1.3. Occupational defined benefit plans should in general be funded through the establishment of a pension fund or through an insurance arrangement (or a combination of these mechanisms). Additional protection may be provided through the recognition of creditor rights to the pension fund or the plan members and beneficiaries and, in some cases, through insolvency guaranty schemes that protect pension benefits in the case of insolvency of the plan sponsor or the pension fund.
1.4. Private unfunded plans should generally be prohibited. The establishment of an insolvency guaranty scheme should in general be required for occupational defined benefit plans that are financed through the book reserve system.
1.5. Insolvency guaranty schemes should rely on appropriate pricing of the insurance provided in order to avoid unwarranted incentives for risk-taking (moral hazard). The level of benefits guaranteed should also be limited.
II. Measurement of Occupational Pension Plan Liabilities
2.1. Legal provisions should be in place requiring the determination of occupational pension plan liabilities corresponding to the financial commitments or obligations which arise out of the pension arrangement. The ongoing liability is normally defined as the accrued benefit rights of pension plan members and beneficiaries excluding future service but taking into account the projected benefits to be received under estimated retirement, mortality, and early leaver (also known as membership termination or job separation) patterns. The termination liability takes into account the pension benefits accrued if the plan were to be terminated at the time of the valuation.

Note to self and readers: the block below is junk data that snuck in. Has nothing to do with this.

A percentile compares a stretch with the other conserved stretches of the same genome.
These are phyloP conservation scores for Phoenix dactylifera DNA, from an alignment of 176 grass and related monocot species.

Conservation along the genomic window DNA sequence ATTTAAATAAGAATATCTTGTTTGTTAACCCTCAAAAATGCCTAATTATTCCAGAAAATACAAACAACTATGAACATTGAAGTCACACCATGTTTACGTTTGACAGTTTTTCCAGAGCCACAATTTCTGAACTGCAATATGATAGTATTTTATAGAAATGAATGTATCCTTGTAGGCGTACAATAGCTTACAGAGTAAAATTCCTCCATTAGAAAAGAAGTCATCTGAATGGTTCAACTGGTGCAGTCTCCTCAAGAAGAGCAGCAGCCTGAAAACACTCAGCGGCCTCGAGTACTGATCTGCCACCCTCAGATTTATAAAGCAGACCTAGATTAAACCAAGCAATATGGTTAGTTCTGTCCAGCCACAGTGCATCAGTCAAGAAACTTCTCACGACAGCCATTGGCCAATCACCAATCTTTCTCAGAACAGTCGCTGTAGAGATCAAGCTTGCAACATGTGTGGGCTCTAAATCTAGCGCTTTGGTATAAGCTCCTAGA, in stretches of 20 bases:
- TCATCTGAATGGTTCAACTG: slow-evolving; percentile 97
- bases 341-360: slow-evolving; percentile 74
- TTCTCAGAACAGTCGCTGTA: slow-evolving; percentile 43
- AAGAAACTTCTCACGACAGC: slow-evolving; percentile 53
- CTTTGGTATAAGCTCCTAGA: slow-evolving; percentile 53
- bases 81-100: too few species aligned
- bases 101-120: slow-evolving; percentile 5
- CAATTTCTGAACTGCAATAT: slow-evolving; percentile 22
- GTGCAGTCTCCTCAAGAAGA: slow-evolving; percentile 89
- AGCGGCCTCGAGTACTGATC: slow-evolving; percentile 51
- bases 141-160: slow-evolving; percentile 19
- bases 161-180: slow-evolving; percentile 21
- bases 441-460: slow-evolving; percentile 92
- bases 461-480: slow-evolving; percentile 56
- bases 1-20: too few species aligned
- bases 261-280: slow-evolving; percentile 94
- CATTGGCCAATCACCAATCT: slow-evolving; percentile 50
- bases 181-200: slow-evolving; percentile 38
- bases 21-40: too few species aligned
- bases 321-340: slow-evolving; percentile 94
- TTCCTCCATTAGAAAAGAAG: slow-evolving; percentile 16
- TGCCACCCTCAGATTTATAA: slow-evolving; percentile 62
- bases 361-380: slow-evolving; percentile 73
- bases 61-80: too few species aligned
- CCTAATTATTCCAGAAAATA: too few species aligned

2.2. Any definitions of ongoing and termination liability should reflect any benefit indexation factors prescribed by law or plan terms (unconditional indexation) that apply from membership or plan termination to the annuity starting date and, if relevant, after the annuity starting date, provided that these factors are predictable. These definitions should also reflect benefits that become vested upon plan termination.
2.3. These legal provisions should require the use of appropriate calculation methods, including actuarial techniques and amortisation rules that are consistent with generally recognised actuarial standards and methods.
2.4. The legal provisions (referencing generally recognised actuarial standards and methods) should require the use of prudent actuarial assumptions which are considered appropriate for the calculation of the pension plan's liabilities. These assumptions would include, among others, the mortality table (representing the assumed level of mortality of plan members and beneficiaries as at the date at which the plan's liabilities are calculated), future trend in mortality (representing permanent changes in mortality that are assumed to occur after the date at which the liabilities are calculated) and retirement and early leaver patterns at different ages (taking into account the actual retirement and early leaver behaviour of those covered by the plan).